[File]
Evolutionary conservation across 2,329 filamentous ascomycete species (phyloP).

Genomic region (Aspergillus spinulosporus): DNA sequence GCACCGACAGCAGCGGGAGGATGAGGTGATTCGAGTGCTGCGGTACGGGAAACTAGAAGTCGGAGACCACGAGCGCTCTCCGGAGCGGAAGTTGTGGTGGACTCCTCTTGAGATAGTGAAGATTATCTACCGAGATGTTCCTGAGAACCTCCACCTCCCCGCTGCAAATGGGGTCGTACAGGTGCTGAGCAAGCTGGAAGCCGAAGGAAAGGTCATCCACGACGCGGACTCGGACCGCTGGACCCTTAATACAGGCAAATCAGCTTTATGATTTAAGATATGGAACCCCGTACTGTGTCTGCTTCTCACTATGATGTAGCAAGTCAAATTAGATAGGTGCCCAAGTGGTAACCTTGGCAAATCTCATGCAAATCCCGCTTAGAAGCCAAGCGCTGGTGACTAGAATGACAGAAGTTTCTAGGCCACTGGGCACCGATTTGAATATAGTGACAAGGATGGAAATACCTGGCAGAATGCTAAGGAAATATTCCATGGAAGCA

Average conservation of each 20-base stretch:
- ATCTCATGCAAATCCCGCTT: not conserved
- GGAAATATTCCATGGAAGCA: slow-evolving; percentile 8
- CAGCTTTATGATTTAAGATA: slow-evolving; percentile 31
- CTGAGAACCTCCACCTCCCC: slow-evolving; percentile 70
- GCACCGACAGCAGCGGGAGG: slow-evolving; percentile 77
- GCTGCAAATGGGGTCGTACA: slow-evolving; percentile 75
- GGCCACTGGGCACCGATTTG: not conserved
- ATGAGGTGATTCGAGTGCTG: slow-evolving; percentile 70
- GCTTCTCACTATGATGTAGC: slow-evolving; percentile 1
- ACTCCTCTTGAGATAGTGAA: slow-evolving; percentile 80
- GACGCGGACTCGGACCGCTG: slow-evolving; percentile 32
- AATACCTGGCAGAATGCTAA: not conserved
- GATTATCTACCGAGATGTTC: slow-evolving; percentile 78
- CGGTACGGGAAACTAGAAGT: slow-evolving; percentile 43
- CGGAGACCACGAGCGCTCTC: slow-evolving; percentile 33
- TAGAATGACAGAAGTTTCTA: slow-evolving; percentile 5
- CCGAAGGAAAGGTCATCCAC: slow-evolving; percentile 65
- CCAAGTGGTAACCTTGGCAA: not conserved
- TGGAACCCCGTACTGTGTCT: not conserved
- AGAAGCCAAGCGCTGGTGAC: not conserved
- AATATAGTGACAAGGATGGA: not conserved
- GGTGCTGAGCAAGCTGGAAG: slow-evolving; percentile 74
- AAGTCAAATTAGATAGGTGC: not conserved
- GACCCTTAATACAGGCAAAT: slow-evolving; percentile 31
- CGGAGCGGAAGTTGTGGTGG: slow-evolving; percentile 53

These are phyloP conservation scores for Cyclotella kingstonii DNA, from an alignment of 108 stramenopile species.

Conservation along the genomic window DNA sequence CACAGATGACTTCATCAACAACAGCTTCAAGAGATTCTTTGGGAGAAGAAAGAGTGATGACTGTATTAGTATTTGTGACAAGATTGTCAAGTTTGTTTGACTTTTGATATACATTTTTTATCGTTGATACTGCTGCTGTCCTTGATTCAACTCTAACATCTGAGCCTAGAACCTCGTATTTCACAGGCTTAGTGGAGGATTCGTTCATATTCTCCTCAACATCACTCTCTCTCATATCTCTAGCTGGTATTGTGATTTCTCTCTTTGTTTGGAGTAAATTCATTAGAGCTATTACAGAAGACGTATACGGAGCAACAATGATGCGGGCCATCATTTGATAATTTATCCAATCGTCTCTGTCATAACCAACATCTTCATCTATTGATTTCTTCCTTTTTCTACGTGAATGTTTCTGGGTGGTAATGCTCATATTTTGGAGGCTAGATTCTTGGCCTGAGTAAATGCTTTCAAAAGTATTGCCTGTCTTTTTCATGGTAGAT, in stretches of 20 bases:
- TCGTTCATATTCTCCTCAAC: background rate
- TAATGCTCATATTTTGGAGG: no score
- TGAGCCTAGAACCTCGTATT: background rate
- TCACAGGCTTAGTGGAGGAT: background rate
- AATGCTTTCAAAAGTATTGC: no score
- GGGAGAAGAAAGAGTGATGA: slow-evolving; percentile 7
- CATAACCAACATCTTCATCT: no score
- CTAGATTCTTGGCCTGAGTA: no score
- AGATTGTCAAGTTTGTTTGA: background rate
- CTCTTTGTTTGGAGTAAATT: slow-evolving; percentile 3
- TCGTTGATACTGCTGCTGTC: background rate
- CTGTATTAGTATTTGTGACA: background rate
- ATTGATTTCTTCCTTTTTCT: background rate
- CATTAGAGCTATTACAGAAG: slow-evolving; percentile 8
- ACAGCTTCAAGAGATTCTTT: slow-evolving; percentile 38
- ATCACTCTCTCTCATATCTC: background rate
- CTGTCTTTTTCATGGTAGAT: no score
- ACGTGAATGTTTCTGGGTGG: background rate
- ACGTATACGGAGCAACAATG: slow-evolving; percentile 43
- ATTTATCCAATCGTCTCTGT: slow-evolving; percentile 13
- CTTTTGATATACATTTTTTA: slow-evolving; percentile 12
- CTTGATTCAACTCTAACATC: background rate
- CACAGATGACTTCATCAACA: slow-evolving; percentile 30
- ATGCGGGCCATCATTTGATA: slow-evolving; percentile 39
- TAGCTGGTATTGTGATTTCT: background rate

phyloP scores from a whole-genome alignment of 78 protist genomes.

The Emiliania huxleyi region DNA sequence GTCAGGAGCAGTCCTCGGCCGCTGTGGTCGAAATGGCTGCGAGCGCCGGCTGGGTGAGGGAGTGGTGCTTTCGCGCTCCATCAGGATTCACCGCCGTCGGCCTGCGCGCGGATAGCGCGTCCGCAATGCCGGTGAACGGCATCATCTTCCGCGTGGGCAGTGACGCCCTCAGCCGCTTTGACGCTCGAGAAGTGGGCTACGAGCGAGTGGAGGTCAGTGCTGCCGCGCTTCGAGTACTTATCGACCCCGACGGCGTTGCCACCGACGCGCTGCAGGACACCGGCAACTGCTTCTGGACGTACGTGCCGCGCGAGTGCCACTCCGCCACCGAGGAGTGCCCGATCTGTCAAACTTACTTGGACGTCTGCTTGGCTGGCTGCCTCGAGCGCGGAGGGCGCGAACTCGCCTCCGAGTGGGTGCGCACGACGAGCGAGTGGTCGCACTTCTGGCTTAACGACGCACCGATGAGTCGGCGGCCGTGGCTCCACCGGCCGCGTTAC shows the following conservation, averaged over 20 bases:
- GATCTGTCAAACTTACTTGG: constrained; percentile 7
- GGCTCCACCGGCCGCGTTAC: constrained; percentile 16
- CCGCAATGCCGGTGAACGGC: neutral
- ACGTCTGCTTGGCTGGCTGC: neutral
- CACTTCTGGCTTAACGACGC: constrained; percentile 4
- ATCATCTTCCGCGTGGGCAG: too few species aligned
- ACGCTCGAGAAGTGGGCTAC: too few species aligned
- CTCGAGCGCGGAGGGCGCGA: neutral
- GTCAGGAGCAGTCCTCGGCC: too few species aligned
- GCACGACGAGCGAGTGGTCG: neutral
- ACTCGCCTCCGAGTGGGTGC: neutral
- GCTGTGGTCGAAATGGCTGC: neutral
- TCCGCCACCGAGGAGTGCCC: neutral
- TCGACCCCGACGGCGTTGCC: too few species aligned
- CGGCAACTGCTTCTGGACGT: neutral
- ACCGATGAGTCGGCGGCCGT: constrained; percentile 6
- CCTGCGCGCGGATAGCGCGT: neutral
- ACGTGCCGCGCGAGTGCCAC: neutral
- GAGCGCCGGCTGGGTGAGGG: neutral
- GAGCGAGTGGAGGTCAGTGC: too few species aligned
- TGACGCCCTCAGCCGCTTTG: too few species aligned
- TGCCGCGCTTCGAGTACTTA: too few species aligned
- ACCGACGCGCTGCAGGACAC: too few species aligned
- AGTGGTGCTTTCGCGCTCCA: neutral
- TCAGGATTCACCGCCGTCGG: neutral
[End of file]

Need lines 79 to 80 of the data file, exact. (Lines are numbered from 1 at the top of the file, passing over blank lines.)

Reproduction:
- TGCCGCGCTTCGAGTACTTA: too few species aligned
- ACCGACGCGCTGCAGGACAC: too few species aligned